Unimproved water, sanitation, and hygiene (WASH) and common childhood illness in Myanmar: evidence from a nationally representative survey [post]

Lubna Naz, Umesh Ghimire
2020 unpublished
Background Inadequate Water, Hygiene and Sanitation (WASH) is one of the major risk factors of common childhood illness - namely, diarrhea, cough, fever, and acute respiratory infection, in many Southeast Asian countries. This study aims to analyze the relationship between WASH-related indicators and common childhood illnesses; cough, fever and diarrhea among under-five children in Myanmar. Methods The data of 4,815 under-fives was extracted from the first Myanmar Demographic and Health Survey
more » ... 015-16. Chi-square test was used to determine association between WASH and sociodemographic variables and each common childhood illness. The bivariate logistic regression was used to obtain the unadjusted odds of cough, fever, and diarrhea for each wash indicator, i.e., Unimproved toilet, access to unsafe water, and unsafe feces disposal. Further multivariate regression was employed and adjusted odd ratios were obtained of each common childhood illness after accounting for all wash indicators. Results Among under-five children, 16.2% suffered from cough, 16% suffered from fever, and 10.4% from diarrhea. Unimproved toilet facility was associated with cough (Adjusted Odds Ratio (AOR) 1.15, 95% CI:0.86, 1.22), and fever (AOR 1.03, 95% CI:0.86,1.23) among children. Children from households practicing unimproved child feces disposal had 21%, 18%, and 52% higher odds of experiencing cough (95% CI:1.12, 1.31), fever (95% CI: 0.99,1.29), and diarrhea (95% CI:1.21, 1.68), respectively. A combination of unimproved water, toilet and child feces disposal facilities was associated with cough (AOR 1.34, 95% CI:1.03, 1.73), fever (AOR 1.12, 95% CI:0.86, 1.19) and diarrhea (AOR 1.18, 95% CI:0.95, 1.29). Conclusion Inadequate improved WASH significantly contributed to common childhood illnesses among children in Myanmar. Findings suggest that WASH interventions should be targeted to the poor and rural areas where the prevalence of both childhood illnesses and unimproved WASH facilities were reportedly high.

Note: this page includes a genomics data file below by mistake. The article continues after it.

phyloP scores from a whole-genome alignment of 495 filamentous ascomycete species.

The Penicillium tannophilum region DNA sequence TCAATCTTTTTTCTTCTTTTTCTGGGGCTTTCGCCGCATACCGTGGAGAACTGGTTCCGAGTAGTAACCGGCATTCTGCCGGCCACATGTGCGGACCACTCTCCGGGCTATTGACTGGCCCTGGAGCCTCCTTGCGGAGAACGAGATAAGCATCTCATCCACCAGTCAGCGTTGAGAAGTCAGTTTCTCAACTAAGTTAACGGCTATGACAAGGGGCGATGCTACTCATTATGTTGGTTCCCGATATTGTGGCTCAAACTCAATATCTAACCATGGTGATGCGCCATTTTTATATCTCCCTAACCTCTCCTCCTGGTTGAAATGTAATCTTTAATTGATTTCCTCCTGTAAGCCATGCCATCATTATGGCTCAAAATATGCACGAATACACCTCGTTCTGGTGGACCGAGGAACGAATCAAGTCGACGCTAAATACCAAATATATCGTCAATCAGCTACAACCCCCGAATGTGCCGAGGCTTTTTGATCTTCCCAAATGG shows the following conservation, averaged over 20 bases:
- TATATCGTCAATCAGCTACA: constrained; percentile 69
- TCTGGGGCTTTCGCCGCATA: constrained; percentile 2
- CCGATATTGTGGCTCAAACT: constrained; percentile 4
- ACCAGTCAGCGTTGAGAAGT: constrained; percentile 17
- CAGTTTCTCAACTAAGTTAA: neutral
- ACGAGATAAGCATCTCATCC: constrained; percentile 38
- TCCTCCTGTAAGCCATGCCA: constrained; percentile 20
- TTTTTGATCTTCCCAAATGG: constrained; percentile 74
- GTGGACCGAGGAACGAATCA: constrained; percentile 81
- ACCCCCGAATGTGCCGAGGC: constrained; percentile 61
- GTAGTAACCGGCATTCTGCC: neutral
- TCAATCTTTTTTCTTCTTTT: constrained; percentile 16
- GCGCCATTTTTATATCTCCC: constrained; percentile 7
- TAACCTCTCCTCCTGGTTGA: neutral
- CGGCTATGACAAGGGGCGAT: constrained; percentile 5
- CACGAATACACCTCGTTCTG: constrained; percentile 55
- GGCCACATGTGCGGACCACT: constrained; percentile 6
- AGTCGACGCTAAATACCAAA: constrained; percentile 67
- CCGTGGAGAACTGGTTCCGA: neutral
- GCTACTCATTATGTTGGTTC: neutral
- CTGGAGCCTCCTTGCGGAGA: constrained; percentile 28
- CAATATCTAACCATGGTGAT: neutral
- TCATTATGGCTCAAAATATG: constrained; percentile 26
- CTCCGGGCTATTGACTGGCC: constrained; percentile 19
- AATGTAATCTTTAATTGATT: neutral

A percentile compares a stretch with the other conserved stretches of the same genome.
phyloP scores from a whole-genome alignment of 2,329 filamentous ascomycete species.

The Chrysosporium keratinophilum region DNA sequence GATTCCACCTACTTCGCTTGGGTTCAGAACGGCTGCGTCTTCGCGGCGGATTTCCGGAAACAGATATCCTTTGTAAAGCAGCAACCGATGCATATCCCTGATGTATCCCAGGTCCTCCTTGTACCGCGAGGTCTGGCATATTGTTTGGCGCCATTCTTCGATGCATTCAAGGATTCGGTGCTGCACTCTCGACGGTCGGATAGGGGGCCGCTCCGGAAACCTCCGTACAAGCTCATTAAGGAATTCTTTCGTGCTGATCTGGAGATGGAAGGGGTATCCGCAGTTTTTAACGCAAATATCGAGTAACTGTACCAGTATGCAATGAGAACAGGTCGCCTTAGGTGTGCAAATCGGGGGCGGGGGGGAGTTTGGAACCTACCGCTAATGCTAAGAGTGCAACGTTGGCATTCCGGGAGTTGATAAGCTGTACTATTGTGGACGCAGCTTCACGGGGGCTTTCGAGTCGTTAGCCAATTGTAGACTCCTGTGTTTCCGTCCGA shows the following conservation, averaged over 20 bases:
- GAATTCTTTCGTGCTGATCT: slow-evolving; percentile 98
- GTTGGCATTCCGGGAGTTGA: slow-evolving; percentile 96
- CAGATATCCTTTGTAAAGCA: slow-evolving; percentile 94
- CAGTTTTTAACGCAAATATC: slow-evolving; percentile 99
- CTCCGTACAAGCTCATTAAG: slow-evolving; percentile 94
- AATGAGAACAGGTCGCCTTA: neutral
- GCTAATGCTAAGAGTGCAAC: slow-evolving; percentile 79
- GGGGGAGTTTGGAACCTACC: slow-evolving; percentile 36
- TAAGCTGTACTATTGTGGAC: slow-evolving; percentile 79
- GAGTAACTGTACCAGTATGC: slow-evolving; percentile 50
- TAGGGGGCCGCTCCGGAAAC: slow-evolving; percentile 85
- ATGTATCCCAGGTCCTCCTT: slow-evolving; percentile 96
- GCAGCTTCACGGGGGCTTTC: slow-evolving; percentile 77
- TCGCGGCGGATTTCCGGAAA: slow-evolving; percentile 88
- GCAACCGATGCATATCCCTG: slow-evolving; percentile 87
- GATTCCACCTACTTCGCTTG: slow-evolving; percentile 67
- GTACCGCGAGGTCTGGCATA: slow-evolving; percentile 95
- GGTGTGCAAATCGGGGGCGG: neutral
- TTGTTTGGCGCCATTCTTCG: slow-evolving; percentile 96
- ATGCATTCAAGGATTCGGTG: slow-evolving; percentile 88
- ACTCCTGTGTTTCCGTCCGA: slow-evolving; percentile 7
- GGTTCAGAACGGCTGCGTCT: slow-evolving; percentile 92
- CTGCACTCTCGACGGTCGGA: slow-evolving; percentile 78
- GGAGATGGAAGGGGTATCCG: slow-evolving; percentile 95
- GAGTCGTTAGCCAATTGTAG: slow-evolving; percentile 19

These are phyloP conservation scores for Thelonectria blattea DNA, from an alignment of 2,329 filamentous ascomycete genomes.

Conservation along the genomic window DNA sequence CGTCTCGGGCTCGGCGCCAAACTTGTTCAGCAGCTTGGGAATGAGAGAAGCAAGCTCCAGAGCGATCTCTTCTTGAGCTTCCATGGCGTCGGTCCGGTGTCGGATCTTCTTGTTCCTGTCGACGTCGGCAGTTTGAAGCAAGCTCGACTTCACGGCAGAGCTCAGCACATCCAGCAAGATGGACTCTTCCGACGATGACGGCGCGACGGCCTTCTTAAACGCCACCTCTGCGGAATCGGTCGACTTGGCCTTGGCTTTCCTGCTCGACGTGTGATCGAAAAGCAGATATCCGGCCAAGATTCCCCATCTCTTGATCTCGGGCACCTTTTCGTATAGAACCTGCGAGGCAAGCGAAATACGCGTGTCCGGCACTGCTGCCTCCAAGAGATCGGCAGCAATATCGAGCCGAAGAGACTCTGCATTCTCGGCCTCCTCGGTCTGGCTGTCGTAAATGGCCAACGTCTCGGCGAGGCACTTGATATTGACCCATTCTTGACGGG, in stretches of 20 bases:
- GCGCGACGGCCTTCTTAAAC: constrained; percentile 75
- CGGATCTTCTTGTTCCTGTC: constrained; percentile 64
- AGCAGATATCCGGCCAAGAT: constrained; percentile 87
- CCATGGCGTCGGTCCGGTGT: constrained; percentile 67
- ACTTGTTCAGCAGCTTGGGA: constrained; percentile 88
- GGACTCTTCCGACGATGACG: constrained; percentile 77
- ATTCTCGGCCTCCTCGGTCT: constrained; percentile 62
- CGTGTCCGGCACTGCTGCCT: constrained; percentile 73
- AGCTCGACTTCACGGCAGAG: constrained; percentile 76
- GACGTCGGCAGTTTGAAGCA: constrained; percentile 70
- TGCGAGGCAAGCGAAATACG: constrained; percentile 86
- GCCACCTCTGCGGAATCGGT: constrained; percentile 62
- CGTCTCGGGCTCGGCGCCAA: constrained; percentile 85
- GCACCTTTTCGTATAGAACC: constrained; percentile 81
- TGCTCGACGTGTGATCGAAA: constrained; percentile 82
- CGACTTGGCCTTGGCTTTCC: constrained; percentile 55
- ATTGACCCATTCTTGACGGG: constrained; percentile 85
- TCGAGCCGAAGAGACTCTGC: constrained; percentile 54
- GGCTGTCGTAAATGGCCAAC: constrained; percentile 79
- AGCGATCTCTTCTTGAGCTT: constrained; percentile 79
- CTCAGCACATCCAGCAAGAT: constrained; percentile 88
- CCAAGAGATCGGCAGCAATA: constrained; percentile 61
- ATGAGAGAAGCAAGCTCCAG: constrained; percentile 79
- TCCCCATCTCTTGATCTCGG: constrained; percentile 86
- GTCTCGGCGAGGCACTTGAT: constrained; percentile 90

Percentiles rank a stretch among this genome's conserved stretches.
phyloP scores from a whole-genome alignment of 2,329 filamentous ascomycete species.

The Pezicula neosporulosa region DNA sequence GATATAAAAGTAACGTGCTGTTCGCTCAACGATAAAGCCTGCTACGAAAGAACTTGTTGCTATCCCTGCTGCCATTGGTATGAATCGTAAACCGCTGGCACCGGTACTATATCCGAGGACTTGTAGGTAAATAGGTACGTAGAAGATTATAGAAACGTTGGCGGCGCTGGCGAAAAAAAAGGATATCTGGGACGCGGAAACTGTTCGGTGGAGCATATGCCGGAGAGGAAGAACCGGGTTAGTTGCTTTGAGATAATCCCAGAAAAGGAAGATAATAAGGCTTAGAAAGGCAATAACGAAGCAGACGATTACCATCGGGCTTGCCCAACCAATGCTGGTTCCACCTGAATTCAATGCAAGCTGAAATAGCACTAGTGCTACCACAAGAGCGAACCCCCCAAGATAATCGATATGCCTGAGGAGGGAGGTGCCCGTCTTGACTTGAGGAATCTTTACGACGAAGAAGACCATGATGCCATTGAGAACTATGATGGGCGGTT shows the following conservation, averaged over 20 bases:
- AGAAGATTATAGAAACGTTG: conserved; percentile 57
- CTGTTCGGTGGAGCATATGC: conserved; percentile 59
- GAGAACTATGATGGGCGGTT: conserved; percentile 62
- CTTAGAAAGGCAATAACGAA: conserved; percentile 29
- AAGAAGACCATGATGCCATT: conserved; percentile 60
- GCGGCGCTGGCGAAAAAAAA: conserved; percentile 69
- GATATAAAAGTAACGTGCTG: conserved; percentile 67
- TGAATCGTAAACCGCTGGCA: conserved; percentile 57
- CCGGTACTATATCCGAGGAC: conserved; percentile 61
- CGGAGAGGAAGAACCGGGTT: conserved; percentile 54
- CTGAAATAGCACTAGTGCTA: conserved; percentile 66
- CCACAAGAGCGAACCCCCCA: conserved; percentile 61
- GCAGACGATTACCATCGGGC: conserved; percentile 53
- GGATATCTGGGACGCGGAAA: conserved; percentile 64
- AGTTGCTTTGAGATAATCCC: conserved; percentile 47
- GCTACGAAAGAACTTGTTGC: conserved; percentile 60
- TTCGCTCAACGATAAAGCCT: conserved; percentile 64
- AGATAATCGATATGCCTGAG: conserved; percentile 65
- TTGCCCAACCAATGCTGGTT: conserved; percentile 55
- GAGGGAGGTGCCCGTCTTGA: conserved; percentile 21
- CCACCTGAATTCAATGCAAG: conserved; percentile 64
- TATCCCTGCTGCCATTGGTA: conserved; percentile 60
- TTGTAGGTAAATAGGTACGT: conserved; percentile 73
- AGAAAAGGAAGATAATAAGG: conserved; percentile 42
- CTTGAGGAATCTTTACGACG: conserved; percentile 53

doi:10.21203/rs.3.rs-36037/v1 fatcat:5upc7gogozhshpnqeljbaxsrpm